A re-post for remembrance sunday

Most people will not know this but the wife and I are on, what some would call, a weird kind of quest.  We are intending to visit every racecourse in England. Its not that we are big gamblers or even like horses particularly (we don’t) we just like the spectacle of it and the colour and noise.  Of course whilst we are at a racecourse we do have a bet on the races but its never usually much, £5 or £10 only.  If we win the bet we are overjoyed but if we lose we are not particularly bothered.  Having a bet on the race gives us an interest in the actual race and its outcome. But as I say, win or lose its still the same thrill watching ‘our’ horse.  photofinish

Going to a race meeting also means travelling away from home for a few days and that is as much a part of the fun as anything else.  We get to see other beautiful, interesting and different parts of the country. There are a surprisingly large number of official racetracks in England.  In total (including flat and jumps racing) there are 51 spread fairly evenly all over the country.  You can find a full list on Wikepedia. The furthest track South is at Newton Abbot in Devon and the furthest track North is in Newcastle, Tyne and Wear.  The track at Newton Abbot is the closest to where we live (Penzance) although it is almost the same distance from here to another track at Exeter.  So far on our ‘mission’ we have only managed 13 tracks in total so still another 38 to go!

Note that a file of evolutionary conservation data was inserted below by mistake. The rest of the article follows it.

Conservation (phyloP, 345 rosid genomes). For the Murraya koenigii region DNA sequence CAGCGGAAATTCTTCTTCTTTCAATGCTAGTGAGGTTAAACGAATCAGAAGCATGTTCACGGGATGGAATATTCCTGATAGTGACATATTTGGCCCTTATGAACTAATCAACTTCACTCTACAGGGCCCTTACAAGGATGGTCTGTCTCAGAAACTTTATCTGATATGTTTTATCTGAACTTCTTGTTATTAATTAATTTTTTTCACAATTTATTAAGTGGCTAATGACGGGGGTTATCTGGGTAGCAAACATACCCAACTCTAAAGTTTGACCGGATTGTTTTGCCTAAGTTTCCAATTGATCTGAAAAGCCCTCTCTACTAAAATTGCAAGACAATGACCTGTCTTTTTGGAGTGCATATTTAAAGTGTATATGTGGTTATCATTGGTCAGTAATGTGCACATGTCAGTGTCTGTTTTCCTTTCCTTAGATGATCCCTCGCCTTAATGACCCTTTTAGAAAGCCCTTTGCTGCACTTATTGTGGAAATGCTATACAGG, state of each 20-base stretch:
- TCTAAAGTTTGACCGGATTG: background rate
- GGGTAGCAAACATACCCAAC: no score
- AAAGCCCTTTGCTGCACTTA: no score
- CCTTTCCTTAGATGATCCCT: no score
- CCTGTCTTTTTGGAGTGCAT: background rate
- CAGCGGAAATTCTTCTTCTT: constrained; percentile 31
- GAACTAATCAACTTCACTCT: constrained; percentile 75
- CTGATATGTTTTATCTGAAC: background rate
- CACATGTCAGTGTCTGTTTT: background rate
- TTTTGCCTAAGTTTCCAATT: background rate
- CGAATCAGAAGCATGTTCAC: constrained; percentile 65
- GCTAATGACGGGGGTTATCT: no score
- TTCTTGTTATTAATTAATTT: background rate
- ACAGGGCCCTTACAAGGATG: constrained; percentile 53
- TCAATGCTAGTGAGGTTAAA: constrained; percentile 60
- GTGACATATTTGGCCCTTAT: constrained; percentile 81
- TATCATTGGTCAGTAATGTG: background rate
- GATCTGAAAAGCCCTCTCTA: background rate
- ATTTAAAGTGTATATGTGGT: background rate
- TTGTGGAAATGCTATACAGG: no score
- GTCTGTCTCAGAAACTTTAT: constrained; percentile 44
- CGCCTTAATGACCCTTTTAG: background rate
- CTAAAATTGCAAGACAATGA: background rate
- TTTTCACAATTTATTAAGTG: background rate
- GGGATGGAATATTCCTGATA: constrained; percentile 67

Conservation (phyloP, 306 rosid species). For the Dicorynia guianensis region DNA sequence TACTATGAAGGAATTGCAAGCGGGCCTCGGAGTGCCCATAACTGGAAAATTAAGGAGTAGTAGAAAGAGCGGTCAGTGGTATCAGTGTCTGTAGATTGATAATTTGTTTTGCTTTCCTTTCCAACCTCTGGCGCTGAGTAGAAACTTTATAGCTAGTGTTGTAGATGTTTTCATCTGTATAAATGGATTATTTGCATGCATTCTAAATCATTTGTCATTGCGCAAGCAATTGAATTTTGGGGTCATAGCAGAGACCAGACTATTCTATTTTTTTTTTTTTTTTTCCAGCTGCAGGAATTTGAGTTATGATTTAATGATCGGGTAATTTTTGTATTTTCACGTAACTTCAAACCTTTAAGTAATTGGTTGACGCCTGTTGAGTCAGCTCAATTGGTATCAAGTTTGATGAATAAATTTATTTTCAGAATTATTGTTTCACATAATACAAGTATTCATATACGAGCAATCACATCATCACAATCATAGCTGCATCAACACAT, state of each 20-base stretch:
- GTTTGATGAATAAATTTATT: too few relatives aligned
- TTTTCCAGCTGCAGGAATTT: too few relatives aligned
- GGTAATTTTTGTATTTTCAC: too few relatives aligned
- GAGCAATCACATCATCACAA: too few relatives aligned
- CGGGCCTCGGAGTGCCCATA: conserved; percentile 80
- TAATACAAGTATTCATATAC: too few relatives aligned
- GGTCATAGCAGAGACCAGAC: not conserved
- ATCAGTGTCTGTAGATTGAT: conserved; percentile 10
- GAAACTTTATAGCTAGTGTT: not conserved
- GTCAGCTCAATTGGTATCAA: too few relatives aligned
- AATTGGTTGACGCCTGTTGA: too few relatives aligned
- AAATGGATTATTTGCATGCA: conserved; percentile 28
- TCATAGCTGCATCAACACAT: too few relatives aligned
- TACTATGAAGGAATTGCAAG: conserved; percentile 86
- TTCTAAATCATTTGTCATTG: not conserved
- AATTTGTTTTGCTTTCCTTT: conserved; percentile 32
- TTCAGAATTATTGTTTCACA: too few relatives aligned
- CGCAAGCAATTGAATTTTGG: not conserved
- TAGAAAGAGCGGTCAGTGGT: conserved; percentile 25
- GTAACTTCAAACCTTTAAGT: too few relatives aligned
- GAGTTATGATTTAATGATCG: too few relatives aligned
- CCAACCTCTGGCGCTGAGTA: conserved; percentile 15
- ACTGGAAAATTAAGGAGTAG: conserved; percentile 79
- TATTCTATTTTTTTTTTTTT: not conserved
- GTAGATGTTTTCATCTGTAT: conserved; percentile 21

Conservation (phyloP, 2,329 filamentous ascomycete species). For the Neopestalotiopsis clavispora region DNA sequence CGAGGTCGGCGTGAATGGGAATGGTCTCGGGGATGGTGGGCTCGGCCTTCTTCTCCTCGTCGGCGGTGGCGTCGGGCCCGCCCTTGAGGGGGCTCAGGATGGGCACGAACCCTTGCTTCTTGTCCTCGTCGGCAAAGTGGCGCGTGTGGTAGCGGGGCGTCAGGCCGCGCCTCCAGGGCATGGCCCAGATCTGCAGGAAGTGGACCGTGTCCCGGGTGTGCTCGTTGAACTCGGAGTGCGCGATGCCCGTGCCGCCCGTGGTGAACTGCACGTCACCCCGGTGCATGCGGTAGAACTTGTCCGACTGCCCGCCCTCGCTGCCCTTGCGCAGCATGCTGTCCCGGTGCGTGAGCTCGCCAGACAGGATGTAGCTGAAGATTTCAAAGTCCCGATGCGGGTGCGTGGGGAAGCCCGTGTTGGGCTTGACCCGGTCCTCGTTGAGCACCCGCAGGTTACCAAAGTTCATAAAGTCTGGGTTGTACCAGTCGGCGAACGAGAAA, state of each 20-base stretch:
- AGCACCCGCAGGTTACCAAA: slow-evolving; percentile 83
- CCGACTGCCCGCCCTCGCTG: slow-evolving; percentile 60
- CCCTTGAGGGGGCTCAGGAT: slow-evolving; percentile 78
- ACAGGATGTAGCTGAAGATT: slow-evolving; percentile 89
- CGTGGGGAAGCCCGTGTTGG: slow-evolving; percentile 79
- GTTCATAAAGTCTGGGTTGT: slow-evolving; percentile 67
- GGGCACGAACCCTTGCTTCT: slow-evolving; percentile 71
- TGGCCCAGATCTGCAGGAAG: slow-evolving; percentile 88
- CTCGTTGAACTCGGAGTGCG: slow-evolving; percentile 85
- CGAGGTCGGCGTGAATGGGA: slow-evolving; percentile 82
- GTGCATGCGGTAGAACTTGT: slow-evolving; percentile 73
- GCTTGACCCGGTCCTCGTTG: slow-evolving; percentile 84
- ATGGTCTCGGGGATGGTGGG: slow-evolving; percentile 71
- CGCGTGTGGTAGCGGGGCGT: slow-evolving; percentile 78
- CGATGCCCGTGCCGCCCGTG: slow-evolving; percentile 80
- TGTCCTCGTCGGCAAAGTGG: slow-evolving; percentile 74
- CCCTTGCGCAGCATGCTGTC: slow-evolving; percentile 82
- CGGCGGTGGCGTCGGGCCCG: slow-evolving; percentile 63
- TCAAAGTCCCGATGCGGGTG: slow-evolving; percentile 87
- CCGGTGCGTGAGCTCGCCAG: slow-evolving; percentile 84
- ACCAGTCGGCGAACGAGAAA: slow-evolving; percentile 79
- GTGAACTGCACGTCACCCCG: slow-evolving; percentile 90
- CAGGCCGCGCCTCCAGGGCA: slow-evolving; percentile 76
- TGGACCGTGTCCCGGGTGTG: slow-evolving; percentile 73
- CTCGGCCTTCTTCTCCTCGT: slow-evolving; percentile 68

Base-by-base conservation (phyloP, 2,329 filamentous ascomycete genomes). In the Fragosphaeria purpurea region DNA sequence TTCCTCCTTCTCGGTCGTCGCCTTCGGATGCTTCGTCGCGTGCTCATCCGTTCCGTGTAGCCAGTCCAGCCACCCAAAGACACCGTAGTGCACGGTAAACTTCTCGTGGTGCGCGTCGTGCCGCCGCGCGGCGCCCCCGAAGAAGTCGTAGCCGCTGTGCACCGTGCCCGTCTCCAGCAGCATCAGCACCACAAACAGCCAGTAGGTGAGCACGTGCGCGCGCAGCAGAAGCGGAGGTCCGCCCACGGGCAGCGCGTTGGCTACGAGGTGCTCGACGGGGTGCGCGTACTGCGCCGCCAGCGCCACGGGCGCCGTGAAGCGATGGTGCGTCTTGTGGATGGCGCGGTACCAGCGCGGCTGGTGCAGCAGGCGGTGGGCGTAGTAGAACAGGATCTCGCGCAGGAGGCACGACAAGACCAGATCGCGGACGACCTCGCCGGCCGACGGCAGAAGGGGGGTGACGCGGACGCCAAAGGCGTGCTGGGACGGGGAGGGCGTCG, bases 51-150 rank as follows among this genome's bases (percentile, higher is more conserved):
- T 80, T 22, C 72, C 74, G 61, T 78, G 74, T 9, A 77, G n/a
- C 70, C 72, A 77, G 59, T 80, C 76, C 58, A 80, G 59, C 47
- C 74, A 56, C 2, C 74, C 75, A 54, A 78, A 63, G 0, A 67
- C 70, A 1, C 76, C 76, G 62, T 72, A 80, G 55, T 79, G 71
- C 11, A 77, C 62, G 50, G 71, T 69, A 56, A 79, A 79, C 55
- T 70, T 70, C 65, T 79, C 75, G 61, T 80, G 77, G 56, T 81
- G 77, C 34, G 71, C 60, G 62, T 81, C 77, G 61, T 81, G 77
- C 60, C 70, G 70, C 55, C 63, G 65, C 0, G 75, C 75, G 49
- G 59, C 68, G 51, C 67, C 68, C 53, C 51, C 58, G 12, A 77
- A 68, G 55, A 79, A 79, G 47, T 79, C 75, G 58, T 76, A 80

Hopefully once we get to retirement age (not long now!)  we will have more time to spare and should be able to knock them all off eventually and pass the ‘winning post’.winning-post

On our latest trip, last weekend, we had booked a few days at a Pontins up near Weston-Super-Mare and a night in Bath in a B & B.  We had tickets for the race meeting at Wincanton.  We had a great few days and even managed to win a few quid at the track.  If you ever have the idea of having a few days in a chalet at Pontins DO NOT do it even if, like us, you can get get it a bit cheaper after collecting those bloody coupons in the Sun. Honestly the one we stayed at Brean was the worst place we have ever stayed.  We absolutely love Caravan parks as that type of holiday reminds me of the fantastic holidays we had as kids.  We have probably been to 10 or 15 caravan parks all over the Southwest all of which have been absolutely brilliant.  The parks we have been to before have been clean and tidy, well equipped and the staff have have been lovely and friendly.  Sadly at Pontins this is not the case.  The chalets are absolutely filthy (we asked to be moved from a disgusting one and we went to a slightly less disgusting one) , have very badly maintained appliances, furniture you only normally see in a skip and the TV’s they have in them stopped being made in 1990 (that is a fact). The whole park is in a terrible state and its sad to see as I always thought of Pontins as one of the major players.  They aren’t anymore.  Laughingly they had security controlling the entrance gates. As if any one would try to come in to that dump who wasn’t actually staying there.  I thought the security was more likely there to keep us in like in a concentration camp!  Don’t go to Pontins EVER.  The only highlight of our stay there was our day at the races at Wincanton.